Since its discovery in 1910 only five individuals have been found, the last in 1990.
|Mouse deer rediscovered in Vietnam after 30 years|
These are the smallest ungulates in the world, weighing less than 4.5 kilos.The Vietnamese mouse deer, a rabbit-sized species lost to science 30 years ago and thought extinct, has been rediscovered by scientists led by Global Wildlife Conservation (GWC).
The rediscovery in southern Vietnam of Tragulus versicolor, led by Global Wildlife Conservation, has been published in the scientific journal Nature Ecology & Evolution.
"We had no idea what to expect, so I was surprised and very happy when we checked the camera traps and saw photographs of a mouse deer," says An Nguyen, GWC associate conservation scientist and expedition team leader.
"For a long time, this species has apparently only existed as part of our imagination. Finding out that, in fact, it's still out there is the first step in ensuring that we don't lose it again, and now we're moving quickly to figure out the best way to protect it," he adds.
|Mouse deer rediscovered after 30 years|
Discovered in 1910The mouse deer was first discovered in 1910, Scientists know almost nothing about the general ecology or conservation status of the species, making it one of the top mammal conservation priorities in the Greater Annamites, one of the wilderness areas that GWC focuses on.
After several interviews with local villagers and government rangers who reported seeing a mouse deer, and distinguishing it from a smaller species, the field team placed three camera traps for five months in an area of southern Vietnam where local people indicated they had seen the animal.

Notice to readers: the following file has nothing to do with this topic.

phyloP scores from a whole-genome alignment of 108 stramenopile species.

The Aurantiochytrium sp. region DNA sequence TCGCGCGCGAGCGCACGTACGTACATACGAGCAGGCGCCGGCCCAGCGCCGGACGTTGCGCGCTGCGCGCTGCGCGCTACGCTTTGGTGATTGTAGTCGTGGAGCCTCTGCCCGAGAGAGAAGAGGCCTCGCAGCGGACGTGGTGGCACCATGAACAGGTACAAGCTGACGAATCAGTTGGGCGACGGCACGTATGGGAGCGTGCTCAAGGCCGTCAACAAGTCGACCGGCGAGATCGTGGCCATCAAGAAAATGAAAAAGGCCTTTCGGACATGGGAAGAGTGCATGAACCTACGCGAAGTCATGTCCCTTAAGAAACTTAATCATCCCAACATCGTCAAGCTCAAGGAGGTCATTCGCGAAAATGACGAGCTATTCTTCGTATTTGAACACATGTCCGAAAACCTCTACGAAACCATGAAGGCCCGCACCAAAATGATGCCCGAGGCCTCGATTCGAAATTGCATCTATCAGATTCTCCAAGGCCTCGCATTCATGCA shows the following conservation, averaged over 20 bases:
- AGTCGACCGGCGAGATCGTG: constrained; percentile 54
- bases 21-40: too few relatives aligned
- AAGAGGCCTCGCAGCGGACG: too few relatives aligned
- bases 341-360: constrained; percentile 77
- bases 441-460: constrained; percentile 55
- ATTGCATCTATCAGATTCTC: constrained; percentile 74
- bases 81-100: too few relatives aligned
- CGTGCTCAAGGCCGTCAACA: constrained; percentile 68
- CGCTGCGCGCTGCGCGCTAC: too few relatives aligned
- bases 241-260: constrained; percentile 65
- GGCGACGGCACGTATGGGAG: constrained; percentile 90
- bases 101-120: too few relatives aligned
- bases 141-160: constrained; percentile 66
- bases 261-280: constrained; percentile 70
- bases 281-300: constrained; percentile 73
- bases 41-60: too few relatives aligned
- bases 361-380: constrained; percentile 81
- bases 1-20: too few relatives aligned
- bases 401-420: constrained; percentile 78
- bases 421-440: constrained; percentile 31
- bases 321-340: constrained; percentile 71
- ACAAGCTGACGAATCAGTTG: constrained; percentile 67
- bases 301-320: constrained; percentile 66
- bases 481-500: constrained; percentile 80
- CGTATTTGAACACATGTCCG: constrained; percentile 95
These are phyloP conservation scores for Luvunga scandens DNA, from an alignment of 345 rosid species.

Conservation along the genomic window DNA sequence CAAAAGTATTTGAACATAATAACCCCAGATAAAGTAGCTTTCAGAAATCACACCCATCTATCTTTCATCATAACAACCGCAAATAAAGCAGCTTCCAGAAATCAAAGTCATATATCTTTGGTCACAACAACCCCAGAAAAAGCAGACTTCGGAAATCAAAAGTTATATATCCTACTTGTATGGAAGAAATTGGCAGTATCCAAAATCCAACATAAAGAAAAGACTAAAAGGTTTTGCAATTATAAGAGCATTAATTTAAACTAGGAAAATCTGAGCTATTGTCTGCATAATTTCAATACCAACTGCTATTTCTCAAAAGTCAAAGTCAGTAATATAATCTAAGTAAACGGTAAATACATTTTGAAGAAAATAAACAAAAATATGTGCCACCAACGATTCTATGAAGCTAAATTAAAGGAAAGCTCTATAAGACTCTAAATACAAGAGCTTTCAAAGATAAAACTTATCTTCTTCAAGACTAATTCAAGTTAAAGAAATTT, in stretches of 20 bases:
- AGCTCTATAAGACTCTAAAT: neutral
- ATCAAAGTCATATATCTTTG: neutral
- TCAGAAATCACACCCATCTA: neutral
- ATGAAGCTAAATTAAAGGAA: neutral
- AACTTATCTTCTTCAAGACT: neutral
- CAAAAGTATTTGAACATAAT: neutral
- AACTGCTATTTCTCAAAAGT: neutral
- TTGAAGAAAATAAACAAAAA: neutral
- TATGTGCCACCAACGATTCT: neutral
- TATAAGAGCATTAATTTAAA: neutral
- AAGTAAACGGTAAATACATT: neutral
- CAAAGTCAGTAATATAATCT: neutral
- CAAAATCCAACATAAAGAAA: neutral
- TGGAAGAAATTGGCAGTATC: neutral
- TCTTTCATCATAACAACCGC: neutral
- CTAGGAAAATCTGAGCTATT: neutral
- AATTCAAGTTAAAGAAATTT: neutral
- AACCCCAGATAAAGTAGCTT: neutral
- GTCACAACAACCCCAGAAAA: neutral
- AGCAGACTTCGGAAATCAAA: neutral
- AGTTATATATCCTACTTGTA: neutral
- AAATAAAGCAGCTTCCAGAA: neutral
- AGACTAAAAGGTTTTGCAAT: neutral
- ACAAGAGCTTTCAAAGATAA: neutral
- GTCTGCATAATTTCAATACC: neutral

This resulted in 275 photos of the species. The team then installed 29 other cameras in the same area, this time recording 1,881 photographs of the tiny deer for five months.
The world's smallest ungulatesThere are ten known species of the tragulidae family in the world, mainly from Asia. They are the smallest ungulates in the world (hoofed mammals). They are shy and lonely, seem to walk on the tips of their hoofs and have two small tusks. They generally weigh less than 4.5 kilos.
In Southeast Asia, forest dwellers are victims of a devastating hunting technique: the use of cheap, homemade wire traps. The level of indiscriminate hunting in the region has led to the "empty forest syndrome" widespread throughout Vietnam, bringing numerous species to the brink of extinction.